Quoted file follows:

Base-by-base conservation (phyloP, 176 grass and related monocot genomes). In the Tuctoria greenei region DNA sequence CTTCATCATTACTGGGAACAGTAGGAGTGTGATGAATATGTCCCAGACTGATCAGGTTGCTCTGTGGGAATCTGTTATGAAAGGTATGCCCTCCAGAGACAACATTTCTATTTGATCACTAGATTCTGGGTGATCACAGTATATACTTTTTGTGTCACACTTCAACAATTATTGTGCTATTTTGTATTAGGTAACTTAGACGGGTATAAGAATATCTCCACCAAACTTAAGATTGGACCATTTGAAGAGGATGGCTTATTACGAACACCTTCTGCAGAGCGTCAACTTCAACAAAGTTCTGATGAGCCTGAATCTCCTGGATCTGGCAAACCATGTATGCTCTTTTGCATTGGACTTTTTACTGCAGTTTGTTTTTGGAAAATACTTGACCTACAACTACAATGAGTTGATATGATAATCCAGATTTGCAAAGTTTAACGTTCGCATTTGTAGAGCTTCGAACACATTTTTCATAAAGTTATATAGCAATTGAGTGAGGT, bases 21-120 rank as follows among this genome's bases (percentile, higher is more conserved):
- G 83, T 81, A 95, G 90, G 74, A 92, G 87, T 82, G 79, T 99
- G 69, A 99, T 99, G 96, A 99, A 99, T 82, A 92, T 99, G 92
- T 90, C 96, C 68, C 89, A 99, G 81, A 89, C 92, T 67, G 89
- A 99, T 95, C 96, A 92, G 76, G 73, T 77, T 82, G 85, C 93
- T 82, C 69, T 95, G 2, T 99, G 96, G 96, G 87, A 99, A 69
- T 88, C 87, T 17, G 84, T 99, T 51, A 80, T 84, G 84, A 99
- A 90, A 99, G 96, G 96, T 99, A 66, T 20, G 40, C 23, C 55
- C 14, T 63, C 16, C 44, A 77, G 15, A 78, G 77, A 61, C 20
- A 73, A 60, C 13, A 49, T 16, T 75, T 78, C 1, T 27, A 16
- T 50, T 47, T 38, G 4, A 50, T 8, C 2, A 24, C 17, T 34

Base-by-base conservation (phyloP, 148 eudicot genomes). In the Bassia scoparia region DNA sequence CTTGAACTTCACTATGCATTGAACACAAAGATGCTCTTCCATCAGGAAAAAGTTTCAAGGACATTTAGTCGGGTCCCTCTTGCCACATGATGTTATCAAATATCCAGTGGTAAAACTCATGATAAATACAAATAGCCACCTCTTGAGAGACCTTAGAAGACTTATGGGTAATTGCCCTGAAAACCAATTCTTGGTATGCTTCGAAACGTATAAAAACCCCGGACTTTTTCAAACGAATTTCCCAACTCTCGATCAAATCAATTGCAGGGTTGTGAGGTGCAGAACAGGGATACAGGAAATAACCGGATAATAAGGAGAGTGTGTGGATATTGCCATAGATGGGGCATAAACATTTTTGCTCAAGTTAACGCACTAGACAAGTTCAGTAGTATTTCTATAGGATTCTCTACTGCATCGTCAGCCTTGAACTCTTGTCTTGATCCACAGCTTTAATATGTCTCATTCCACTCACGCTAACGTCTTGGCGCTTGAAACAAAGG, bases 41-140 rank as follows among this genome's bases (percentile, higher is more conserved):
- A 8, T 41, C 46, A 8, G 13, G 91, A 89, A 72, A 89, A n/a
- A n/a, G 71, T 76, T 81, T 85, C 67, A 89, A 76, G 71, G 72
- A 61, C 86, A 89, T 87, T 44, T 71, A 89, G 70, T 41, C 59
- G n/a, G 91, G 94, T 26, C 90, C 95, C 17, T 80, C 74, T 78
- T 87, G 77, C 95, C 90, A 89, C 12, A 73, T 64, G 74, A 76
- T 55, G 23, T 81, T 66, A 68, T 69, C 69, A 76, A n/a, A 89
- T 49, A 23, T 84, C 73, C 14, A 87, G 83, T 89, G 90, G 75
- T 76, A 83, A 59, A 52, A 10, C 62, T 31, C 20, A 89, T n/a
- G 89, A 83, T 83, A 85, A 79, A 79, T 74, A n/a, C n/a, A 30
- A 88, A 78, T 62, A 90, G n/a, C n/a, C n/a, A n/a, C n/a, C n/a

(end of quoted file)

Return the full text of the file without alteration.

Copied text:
Base-by-base conservation (phyloP, 176 grass and related monocot genomes). In the Tuctoria greenei region DNA sequence CTTCATCATTACTGGGAACAGTAGGAGTGTGATGAATATGTCCCAGACTGATCAGGTTGCTCTGTGGGAATCTGTTATGAAAGGTATGCCCTCCAGAGACAACATTTCTATTTGATCACTAGATTCTGGGTGATCACAGTATATACTTTTTGTGTCACACTTCAACAATTATTGTGCTATTTTGTATTAGGTAACTTAGACGGGTATAAGAATATCTCCACCAAACTTAAGATTGGACCATTTGAAGAGGATGGCTTATTACGAACACCTTCTGCAGAGCGTCAACTTCAACAAAGTTCTGATGAGCCTGAATCTCCTGGATCTGGCAAACCATGTATGCTCTTTTGCATTGGACTTTTTACTGCAGTTTGTTTTTGGAAAATACTTGACCTACAACTACAATGAGTTGATATGATAATCCAGATTTGCAAAGTTTAACGTTCGCATTTGTAGAGCTTCGAACACATTTTTCATAAAGTTATATAGCAATTGAGTGAGGT, bases 21-120 rank as follows among this genome's bases (percentile, higher is more conserved):
- G 83, T 81, A 95, G 90, G 74, A 92, G 87, T 82, G 79, T 99
- G 69, A 99, T 99, G 96, A 99, A 99, T 82, A 92, T 99, G 92
- T 90, C 96, C 68, C 89, A 99, G 81, A 89, C 92, T 67, G 89
- A 99, T 95, C 96, A 92, G 76, G 73, T 77, T 82, G 85, C 93
- T 82, C 69, T 95, G 2, T 99, G 96, G 96, G 87, A 99, A 69
- T 88, C 87, T 17, G 84, T 99, T 51, A 80, T 84, G 84, A 99
- A 90, A 99, G 96, G 96, T 99, A 66, T 20, G 40, C 23, C 55
- C 14, T 63, C 16, C 44, A 77, G 15, A 78, G 77, A 61, C 20
- A 73, A 60, C 13, A 49, T 16, T 75, T 78, C 1, T 27, A 16
- T 50, T 47, T 38, G 4, A 50, T 8, C 2, A 24, C 17, T 34

Base-by-base conservation (phyloP, 148 eudicot genomes). In the Bassia scoparia region DNA sequence CTTGAACTTCACTATGCATTGAACACAAAGATGCTCTTCCATCAGGAAAAAGTTTCAAGGACATTTAGTCGGGTCCCTCTTGCCACATGATGTTATCAAATATCCAGTGGTAAAACTCATGATAAATACAAATAGCCACCTCTTGAGAGACCTTAGAAGACTTATGGGTAATTGCCCTGAAAACCAATTCTTGGTATGCTTCGAAACGTATAAAAACCCCGGACTTTTTCAAACGAATTTCCCAACTCTCGATCAAATCAATTGCAGGGTTGTGAGGTGCAGAACAGGGATACAGGAAATAACCGGATAATAAGGAGAGTGTGTGGATATTGCCATAGATGGGGCATAAACATTTTTGCTCAAGTTAACGCACTAGACAAGTTCAGTAGTATTTCTATAGGATTCTCTACTGCATCGTCAGCCTTGAACTCTTGTCTTGATCCACAGCTTTAATATGTCTCATTCCACTCACGCTAACGTCTTGGCGCTTGAAACAAAGG, bases 41-140 rank as follows among this genome's bases (percentile, higher is more conserved):
- A 8, T 41, C 46, A 8, G 13, G 91, A 89, A 72, A 89, A n/a
- A n/a, G 71, T 76, T 81, T 85, C 67, A 89, A 76, G 71, G 72
- A 61, C 86, A 89, T 87, T 44, T 71, A 89, G 70, T 41, C 59
- G n/a, G 91, G 94, T 26, C 90, C 95, C 17, T 80, C 74, T 78
- T 87, G 77, C 95, C 90, A 89, C 12, A 73, T 64, G 74, A 76
- T 55, G 23, T 81, T 66, A 68, T 69, C 69, A 76, A n/a, A 89
- T 49, A 23, T 84, C 73, C 14, A 87, G 83, T 89, G 90, G 75
- T 76, A 83, A 59, A 52, A 10, C 62, T 31, C 20, A 89, T n/a
- G 89, A 83, T 83, A 85, A 79, A 79, T 74, A n/a, C n/a, A 30
- A 88, A 78, T 62, A 90, G n/a, C n/a, C n/a, A n/a, C n/a, C n/a